David Harkness
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Originally posted by Annekee Dufour:
I also intend to use an unsynchronized hashmap. Since I expect a lot of gets (> 1000 a day) and iterates, and very little puts (12-15 a day),

You copy-on-write solution will be fine, however as pointed out it results in minor object churn and performance impact.

Another method is to use Doug Lea's Concurrent Library, specifically a subclass of ReadWriteLock. It allows multiple reader threads and only one writer thread. You can give preference to either type of lock acquisition or first-in-first-out thread order.

The key is that while you are still using synchronization during every read and write call, the blocking is as short as possible -- on the lock object itself. Thus all reading threads will be allowed concurrent access to the map.

Doug's package is very robust, quite complete, tested thoroughly over the past five years, and is a part of Java 1.5 -- or it's going into 1.6, I forget -- as java.util.concurrent.

Here's sample code from the JavaDoc page linked above:I just remembered (and verified) that Doug has already coded up two ConcurrentHashMaps for you to use out of the box. There are two versions (look under the Collections heading on the first page linked above).
 
Ilja Preuss
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Originally posted by Warren Dew:
Synchronizing the put() is not enough. If you only do that, a get() that occurs while the put() is in progress may get corrupted data.


Even if the get occurs *after* the put it may see corrupted data! Only by synchronizing get() you are guaranteed to correctly see changes made by another thread!
 
Warren Dew
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David Harkness:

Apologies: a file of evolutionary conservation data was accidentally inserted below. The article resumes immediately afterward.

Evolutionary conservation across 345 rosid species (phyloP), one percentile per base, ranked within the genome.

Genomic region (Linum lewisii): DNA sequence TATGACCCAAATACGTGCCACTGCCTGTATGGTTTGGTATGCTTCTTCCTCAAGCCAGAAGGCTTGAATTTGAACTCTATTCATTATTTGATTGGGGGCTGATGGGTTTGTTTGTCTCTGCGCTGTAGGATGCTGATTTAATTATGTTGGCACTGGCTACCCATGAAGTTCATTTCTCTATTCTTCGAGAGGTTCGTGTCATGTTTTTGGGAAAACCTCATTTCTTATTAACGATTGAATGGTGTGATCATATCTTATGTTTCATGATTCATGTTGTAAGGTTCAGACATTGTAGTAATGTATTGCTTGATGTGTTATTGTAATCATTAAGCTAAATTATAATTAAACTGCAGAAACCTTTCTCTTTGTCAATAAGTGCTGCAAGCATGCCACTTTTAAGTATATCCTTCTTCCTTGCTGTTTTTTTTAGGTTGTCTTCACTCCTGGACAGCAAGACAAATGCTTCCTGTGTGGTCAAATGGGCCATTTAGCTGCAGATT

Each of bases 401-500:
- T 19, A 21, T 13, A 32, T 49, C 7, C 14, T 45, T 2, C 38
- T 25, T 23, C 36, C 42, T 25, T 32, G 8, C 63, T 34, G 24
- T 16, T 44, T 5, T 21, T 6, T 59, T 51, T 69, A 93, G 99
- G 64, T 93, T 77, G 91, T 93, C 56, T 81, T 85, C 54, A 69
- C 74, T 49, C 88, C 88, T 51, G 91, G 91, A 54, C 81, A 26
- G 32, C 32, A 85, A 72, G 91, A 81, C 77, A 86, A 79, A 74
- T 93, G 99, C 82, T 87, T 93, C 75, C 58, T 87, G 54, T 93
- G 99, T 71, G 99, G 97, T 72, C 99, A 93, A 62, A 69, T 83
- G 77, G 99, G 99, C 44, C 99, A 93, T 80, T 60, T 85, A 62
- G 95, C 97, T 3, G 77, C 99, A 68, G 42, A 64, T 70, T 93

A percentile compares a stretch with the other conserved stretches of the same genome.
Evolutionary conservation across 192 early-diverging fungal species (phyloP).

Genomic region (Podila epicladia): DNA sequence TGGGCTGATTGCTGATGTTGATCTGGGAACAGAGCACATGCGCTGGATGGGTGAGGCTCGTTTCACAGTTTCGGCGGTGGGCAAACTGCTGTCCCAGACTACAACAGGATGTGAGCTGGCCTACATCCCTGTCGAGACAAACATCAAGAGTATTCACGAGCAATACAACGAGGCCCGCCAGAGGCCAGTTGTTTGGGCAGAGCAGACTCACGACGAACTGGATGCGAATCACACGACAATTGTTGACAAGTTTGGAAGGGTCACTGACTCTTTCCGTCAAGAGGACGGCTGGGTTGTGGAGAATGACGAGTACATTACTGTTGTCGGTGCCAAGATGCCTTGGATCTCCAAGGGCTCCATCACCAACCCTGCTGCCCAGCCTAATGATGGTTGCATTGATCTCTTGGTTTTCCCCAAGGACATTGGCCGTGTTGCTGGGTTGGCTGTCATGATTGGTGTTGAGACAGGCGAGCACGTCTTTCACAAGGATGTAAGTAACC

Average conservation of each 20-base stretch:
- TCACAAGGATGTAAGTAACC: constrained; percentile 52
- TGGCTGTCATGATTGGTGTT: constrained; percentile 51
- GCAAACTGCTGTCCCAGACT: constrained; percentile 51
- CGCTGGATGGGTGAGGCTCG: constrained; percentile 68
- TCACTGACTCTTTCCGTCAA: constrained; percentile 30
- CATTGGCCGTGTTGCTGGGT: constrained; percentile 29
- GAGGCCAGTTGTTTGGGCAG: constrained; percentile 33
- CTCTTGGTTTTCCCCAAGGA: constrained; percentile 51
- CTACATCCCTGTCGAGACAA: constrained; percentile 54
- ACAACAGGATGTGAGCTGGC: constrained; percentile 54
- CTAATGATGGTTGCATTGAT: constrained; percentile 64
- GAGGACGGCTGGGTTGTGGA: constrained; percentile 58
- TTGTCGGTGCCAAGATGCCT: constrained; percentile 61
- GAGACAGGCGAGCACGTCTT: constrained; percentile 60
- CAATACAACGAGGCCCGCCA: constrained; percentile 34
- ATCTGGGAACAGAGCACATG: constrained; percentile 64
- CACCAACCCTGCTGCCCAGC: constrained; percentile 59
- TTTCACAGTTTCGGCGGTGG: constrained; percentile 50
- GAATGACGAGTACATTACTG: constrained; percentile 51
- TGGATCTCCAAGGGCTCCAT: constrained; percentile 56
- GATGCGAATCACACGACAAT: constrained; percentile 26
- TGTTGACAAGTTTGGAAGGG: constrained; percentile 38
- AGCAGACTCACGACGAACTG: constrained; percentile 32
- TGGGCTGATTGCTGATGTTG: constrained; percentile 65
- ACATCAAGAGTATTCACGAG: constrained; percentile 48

I just remembered (and verified) that Doug has already coded up two ConcurrentHashMaps for you to use out of the box.

Or you could just use Collections.synchronizedMap(new HashMap()) when getting the HashMap.
 
David Harkness
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Originally posted by Warren Dew:
Or you could just use Collections.synchronizedMap(new HashMap()) when getting the HashMap.

While that would work, Annekee asked specifically about a solution that would work without blocking concurrent readers. Using Collections.concurrent* will allow only one reader or writer at any one time, creating an unnecessary bottleneck when there are far more readers than writers.
 
Henry Wong
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While I think this effort to remove synchronization is worthwhile, there also have to be a balance. The synchronization time for contended locks is improving with each release of Java. It is now to the point where some of these efforts being considered may actually be more time consuming than the synchronization time saved.

Henry
 
David Harkness
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Originally posted by Henry Wong:
While I think this effort to remove synchronization is worthwhile, there also have to be a balance. The synchronization time for contended locks is improving with each release of Java.

The point is not to shave milliseconds off a method call by removing synchronization or changing the object on which we synchronize. The goal is to allow concurrent access where possible and serialize only where absolutely necessary.

Any number of threads may be reading and iterating over a map concurrently with no fear of deadlock or interference. Thus synchronizing the entire map will degrade performance -- not because the synchronization keyword adds runtime overhead but rather because you're making threads wait needlessly to perform their operations.

If instead you only serialize writes -- the place where data structure corruption can certainly occur in the case of multiple writers -- you are minimizing contention. If your access pattern has reads far outweighing writes, this could be a huge win.

This is a natural extension of the "synchronize the smallest amount of code necessary" maxim.